Marks and Spencer is putting its reputation as a top quality brand on the line, according to the boss of a major retail consultancy. John Ibbotson, director at Retail Vision says that the company “risks sowing the seeds of destruction” if it keeps up its current strategy.
Ibbotson made the comments as M&S reported its half year results on Wednesday. On the surface, things look pretty good. Total revenues are up 1%, underlying operating profits have grown by 6.1%, and the company has increased its dividend.
Look past these figures though, and M&S’s new strategy isn’t working. The company is focusing on cutting costs to improve profitability in its clothing business, and while gross margins increased by 0.85%, like-for-like sales in the general merchandise area of the business — which includes clothing and homewares — fell 1.2% in the six months up to September.
Marks and Spencer put the fall in clothing sales down to not discounting merchandise at the end of the summer, something that many other retailers did to shift excess stock left over thanks to a cool, wet summer.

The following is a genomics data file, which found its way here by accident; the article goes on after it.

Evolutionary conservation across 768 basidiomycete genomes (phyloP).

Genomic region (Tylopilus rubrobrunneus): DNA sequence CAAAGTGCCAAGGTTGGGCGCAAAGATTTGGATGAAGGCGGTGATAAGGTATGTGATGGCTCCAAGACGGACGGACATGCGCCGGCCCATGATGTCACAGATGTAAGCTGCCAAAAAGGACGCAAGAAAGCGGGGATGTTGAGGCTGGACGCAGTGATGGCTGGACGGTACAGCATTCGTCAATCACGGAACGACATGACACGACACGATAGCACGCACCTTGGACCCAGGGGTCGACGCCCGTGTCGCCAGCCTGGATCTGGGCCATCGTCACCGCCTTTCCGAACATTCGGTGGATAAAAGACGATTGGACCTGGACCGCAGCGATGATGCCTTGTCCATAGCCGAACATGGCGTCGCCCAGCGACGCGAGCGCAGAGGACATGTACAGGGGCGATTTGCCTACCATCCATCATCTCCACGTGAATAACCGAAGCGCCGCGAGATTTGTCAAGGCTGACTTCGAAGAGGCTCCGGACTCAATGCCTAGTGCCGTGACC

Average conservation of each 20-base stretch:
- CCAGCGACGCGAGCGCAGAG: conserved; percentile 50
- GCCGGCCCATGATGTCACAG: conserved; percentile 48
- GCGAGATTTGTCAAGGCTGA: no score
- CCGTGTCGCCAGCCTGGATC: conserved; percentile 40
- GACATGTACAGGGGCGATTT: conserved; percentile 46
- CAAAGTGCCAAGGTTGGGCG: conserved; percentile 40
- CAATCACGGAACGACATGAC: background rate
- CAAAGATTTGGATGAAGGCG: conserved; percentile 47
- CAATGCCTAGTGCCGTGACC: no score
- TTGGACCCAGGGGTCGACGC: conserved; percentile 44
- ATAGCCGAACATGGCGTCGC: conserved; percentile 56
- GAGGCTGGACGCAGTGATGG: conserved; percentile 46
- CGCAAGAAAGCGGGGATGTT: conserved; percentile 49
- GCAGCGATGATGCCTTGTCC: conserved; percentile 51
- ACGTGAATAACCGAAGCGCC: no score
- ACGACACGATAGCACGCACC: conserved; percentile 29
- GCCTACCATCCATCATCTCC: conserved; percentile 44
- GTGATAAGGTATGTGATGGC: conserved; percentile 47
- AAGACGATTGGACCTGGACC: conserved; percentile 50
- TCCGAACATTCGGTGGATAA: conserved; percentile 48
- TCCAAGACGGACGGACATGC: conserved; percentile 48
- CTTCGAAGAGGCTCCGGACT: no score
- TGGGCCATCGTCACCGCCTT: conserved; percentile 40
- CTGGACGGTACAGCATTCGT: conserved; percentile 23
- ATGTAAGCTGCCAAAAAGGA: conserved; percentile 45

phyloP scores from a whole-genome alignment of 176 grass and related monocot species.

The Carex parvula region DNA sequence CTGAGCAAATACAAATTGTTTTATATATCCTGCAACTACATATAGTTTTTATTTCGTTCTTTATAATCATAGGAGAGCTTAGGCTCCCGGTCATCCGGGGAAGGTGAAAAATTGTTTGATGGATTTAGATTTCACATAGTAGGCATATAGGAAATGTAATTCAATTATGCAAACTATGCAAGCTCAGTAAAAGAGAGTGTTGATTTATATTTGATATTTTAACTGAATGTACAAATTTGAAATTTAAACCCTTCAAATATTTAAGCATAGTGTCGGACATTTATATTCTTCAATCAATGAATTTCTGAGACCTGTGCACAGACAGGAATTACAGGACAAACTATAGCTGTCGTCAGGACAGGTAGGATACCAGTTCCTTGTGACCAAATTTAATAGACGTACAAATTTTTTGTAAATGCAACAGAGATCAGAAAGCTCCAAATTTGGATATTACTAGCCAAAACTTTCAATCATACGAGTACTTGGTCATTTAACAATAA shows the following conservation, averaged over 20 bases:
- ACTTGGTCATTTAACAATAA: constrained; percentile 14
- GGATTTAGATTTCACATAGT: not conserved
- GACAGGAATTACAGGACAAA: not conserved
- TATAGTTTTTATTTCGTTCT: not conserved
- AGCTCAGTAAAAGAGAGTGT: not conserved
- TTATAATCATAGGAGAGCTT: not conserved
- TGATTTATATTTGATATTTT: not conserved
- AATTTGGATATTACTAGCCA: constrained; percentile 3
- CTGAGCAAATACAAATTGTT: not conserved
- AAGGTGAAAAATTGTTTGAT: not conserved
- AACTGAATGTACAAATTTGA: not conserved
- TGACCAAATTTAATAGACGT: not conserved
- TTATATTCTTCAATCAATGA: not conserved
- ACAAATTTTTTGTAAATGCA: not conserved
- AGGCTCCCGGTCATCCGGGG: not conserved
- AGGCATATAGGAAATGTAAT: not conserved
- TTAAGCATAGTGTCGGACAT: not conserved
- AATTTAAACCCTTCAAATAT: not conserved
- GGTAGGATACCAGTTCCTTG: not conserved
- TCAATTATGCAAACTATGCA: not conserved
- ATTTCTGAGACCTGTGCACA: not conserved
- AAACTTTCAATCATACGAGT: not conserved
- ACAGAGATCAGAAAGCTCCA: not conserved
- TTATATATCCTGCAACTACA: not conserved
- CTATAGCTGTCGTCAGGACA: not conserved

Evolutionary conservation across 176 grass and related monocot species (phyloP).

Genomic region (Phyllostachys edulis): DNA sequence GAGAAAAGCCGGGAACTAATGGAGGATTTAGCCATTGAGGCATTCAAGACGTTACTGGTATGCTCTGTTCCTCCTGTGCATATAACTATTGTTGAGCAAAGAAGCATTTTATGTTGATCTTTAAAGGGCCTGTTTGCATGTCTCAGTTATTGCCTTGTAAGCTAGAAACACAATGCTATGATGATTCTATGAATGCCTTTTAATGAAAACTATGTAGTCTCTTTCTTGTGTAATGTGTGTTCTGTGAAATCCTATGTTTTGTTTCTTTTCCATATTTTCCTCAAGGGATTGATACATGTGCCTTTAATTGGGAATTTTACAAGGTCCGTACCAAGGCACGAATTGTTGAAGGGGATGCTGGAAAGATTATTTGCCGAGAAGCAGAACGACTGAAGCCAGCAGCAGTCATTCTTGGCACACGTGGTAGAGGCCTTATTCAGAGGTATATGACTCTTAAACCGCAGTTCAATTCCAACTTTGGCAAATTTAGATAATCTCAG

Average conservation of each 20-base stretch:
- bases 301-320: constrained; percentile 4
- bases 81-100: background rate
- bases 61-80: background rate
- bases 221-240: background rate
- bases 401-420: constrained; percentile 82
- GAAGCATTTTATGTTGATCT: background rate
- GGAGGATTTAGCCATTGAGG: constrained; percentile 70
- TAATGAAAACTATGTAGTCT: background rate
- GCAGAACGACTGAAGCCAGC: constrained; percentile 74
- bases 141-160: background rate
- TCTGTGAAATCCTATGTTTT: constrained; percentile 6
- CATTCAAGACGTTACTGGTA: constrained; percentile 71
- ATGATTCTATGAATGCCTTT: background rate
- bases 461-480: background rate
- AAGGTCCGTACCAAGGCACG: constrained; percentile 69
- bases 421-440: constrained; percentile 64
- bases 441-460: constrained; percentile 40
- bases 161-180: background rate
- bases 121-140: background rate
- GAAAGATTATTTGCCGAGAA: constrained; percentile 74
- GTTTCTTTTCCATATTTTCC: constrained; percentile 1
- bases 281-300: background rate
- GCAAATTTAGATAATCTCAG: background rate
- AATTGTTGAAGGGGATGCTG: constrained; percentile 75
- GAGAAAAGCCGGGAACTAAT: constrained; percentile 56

“Seeds of destruction”
Some are warning that chief executive Marc Bolland’s increased focus on gross margin and profitability could put M&S’s position as one of the UK’s most respected retailers at risk.
John Ibbotson believes that M&S’s lolyal customer base is on the line if it keeps up with its current strategy “For a brand that owes its totemic position among the middle classes to a hard-earned reputation for quality, shaving quality in the name of cost-cutting risks sowing the seeds of destruction” he said.
“All vagaries of fashion aside, one of the key reasons for M&S’s 130 years of survival is its consistent quality. To put this formula at risk in an attempt to keep up with fast-growing rivals like Next borders on folly, and it’s no wonder the brand’s head of clothing John Dixon jumped ship this year.”
Dixon quit in July after reportedly losing faith in the company’s management, having spent 26 years with M&S.
Ibbotson added “Marc Bolland is inevitably trumpeting the increase in profits and the controlling of costs. But this can’t mask the disappointing 1.2% fall in like-for-like non-food sales. There is no hiding the fact that M&S is losing the clothing battle”
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